Inferior Vena Cava System Anomalies: Surgical Implications

Javier González, Jeffrey J. Gaynor, Luis F. Albéniz, Gaetano Ciancio

Research output: Contribution to journalReview articlepeer-review

14 Scopus citations


Purpose of Review: The inferior vena cava (IVC) system is the major venous collecting blood network of the human body. This structure is formed in a complicated series of developmental stages between the fourth and eighth weeks of intrauterine life. Alterations in the developing process of the IVC system give rise to an array of different congenital variants or developmental anomalies. Recent Findings: IVC anomalies are uncommon, usually of little physiological consequence, and mostly discovered incidentally during cross-sectional imaging in otherwise healthy individuals. However, they do have implications of relevance to surgeons because they may lead to significant complications during vascular interventional radiology procedures and retroperitoneal surgery when undiagnosed. Summary: This review synthesizes the current literature pertaining the development and identification of IVC anomalies, highlighting their possible implications for surgical procedures involving this retroperitoneal vessel.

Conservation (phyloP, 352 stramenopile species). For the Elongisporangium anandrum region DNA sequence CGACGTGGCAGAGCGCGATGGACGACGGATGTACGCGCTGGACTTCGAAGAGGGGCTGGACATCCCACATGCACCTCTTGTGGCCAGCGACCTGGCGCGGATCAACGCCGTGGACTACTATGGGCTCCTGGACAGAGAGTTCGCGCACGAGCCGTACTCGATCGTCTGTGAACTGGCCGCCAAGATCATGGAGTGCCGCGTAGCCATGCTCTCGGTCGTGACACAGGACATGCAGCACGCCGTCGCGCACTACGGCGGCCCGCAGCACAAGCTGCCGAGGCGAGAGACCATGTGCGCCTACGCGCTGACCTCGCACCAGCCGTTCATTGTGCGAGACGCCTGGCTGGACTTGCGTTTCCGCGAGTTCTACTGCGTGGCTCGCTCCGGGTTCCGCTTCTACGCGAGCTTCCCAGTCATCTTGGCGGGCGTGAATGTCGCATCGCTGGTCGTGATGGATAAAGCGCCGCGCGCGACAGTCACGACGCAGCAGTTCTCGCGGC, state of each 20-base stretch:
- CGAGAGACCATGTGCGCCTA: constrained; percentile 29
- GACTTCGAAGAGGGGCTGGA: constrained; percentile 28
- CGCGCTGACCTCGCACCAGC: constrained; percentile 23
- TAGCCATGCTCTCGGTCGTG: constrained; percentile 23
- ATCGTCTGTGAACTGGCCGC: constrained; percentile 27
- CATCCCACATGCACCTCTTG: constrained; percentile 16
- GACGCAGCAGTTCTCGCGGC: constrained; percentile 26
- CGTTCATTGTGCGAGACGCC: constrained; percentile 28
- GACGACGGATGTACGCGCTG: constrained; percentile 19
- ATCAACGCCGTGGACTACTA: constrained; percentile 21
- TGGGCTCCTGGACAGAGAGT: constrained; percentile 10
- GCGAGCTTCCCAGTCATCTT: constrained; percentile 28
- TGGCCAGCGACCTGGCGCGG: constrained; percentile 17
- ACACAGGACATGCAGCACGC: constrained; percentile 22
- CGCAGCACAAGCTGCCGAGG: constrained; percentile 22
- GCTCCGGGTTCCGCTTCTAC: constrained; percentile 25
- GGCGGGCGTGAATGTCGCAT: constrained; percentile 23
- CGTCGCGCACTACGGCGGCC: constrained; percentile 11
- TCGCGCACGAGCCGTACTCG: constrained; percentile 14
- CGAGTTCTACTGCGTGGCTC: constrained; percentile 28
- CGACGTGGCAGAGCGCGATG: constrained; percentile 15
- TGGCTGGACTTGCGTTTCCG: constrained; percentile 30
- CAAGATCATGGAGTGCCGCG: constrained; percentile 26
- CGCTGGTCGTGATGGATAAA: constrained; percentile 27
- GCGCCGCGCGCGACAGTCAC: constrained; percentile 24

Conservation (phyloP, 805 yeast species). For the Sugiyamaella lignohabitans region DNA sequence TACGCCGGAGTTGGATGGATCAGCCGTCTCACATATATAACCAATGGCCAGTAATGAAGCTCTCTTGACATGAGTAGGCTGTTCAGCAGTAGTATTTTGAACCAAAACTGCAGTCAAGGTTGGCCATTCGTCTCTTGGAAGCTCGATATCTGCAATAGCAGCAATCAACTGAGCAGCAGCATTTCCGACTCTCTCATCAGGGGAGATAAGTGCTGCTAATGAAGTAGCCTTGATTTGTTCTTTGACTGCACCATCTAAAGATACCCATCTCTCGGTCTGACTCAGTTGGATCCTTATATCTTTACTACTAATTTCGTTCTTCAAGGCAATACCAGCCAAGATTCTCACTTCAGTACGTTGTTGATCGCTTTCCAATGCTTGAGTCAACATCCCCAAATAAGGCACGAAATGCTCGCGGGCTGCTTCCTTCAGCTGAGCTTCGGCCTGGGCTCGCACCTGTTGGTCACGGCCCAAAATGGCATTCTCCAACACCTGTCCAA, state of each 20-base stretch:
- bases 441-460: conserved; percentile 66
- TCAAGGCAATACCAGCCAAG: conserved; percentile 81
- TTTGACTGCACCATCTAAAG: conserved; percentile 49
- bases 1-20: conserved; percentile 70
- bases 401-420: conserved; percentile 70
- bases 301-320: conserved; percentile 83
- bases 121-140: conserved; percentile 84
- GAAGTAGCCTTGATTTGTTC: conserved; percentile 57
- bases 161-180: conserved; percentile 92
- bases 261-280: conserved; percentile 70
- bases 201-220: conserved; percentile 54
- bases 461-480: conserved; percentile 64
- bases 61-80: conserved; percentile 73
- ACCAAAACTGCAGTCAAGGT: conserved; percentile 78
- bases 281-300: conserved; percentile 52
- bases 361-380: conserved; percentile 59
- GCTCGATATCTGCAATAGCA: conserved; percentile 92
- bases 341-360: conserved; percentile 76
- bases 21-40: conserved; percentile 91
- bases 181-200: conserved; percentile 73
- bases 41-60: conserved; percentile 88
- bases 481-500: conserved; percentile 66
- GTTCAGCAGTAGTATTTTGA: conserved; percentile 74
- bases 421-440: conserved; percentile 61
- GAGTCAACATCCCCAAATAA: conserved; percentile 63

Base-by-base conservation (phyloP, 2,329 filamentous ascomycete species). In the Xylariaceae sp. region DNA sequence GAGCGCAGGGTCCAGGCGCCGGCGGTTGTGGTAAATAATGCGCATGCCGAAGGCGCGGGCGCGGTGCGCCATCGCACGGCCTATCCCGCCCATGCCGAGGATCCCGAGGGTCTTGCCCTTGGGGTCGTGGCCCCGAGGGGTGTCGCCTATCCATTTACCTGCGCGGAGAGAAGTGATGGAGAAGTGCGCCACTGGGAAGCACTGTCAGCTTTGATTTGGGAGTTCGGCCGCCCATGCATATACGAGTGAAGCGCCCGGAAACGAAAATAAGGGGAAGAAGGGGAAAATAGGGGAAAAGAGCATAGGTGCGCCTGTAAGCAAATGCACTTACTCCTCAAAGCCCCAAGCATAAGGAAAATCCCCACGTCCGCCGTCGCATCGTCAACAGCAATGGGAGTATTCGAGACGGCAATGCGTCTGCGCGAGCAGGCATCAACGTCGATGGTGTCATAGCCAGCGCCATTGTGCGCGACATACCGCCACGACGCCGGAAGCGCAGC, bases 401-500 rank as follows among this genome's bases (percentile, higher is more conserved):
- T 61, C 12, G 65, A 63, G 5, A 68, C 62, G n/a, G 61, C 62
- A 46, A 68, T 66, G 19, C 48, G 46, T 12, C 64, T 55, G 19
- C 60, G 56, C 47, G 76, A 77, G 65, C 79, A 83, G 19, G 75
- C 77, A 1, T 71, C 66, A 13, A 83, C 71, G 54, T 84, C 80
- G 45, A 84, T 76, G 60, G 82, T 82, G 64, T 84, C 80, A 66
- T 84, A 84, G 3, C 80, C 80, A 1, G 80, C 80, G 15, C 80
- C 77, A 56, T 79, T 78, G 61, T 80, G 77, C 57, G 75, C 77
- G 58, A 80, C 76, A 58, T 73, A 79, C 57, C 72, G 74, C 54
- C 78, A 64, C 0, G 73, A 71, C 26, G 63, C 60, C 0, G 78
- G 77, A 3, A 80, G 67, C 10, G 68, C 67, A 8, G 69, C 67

Original languageEnglish (US)
Article number10
JournalCurrent urology reports
Issue number2
StatePublished - Feb 1 2017


  • Anomalies
  • Classification
  • Congenital variants
  • Embryology
  • Inferior vena cava
  • Surgery

ASJC Scopus subject areas

  • Urology


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